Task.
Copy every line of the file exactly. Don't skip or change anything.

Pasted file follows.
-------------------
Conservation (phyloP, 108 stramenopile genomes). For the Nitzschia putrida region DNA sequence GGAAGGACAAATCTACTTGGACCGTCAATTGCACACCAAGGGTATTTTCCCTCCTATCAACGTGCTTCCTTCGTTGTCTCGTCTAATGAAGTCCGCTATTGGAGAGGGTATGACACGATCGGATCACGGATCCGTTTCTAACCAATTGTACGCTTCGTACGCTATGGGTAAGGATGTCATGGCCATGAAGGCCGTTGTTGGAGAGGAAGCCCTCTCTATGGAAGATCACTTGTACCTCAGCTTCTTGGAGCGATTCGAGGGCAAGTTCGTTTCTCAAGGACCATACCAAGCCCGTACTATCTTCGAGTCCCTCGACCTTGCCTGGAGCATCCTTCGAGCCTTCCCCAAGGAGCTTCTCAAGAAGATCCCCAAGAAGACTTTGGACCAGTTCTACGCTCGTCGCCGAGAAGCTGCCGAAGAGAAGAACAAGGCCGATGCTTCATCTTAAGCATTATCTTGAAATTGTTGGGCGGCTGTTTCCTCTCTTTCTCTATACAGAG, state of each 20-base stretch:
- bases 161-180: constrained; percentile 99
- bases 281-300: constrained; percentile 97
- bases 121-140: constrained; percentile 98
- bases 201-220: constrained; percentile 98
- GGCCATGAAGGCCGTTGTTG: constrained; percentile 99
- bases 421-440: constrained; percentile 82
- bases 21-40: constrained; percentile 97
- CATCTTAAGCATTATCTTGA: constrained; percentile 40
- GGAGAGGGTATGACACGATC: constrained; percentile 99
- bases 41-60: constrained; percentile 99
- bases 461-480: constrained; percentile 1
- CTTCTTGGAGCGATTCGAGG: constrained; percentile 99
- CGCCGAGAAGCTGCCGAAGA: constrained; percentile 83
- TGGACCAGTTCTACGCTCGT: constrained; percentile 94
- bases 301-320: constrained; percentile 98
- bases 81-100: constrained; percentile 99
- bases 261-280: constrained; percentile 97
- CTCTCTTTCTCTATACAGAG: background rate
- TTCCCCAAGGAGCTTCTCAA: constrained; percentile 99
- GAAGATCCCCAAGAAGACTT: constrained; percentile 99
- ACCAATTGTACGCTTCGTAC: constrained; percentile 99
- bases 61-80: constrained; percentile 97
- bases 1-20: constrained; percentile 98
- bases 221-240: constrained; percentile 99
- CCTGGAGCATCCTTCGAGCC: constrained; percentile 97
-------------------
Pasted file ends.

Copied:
Conservation (phyloP, 108 stramenopile genomes). For the Nitzschia putrida region DNA sequence GGAAGGACAAATCTACTTGGACCGTCAATTGCACACCAAGGGTATTTTCCCTCCTATCAACGTGCTTCCTTCGTTGTCTCGTCTAATGAAGTCCGCTATTGGAGAGGGTATGACACGATCGGATCACGGATCCGTTTCTAACCAATTGTACGCTTCGTACGCTATGGGTAAGGATGTCATGGCCATGAAGGCCGTTGTTGGAGAGGAAGCCCTCTCTATGGAAGATCACTTGTACCTCAGCTTCTTGGAGCGATTCGAGGGCAAGTTCGTTTCTCAAGGACCATACCAAGCCCGTACTATCTTCGAGTCCCTCGACCTTGCCTGGAGCATCCTTCGAGCCTTCCCCAAGGAGCTTCTCAAGAAGATCCCCAAGAAGACTTTGGACCAGTTCTACGCTCGTCGCCGAGAAGCTGCCGAAGAGAAGAACAAGGCCGATGCTTCATCTTAAGCATTATCTTGAAATTGTTGGGCGGCTGTTTCCTCTCTTTCTCTATACAGAG, state of each 20-base stretch:
- bases 161-180: constrained; percentile 99
- bases 281-300: constrained; percentile 97
- bases 121-140: constrained; percentile 98
- bases 201-220: constrained; percentile 98
- GGCCATGAAGGCCGTTGTTG: constrained; percentile 99
- bases 421-440: constrained; percentile 82
- bases 21-40: constrained; percentile 97
- CATCTTAAGCATTATCTTGA: constrained; percentile 40
- GGAGAGGGTATGACACGATC: constrained; percentile 99
- bases 41-60: constrained; percentile 99
- bases 461-480: constrained; percentile 1
- CTTCTTGGAGCGATTCGAGG: constrained; percentile 99
- CGCCGAGAAGCTGCCGAAGA: constrained; percentile 83
- TGGACCAGTTCTACGCTCGT: constrained; percentile 94
- bases 301-320: constrained; percentile 98
- bases 81-100: constrained; percentile 99
- bases 261-280: constrained; percentile 97
- CTCTCTTTCTCTATACAGAG: background rate
- TTCCCCAAGGAGCTTCTCAA: constrained; percentile 99
- GAAGATCCCCAAGAAGACTT: constrained; percentile 99
- ACCAATTGTACGCTTCGTAC: constrained; percentile 99
- bases 61-80: constrained; percentile 97
- bases 1-20: constrained; percentile 98
- bases 221-240: constrained; percentile 99
- CCTGGAGCATCCTTCGAGCC: constrained; percentile 97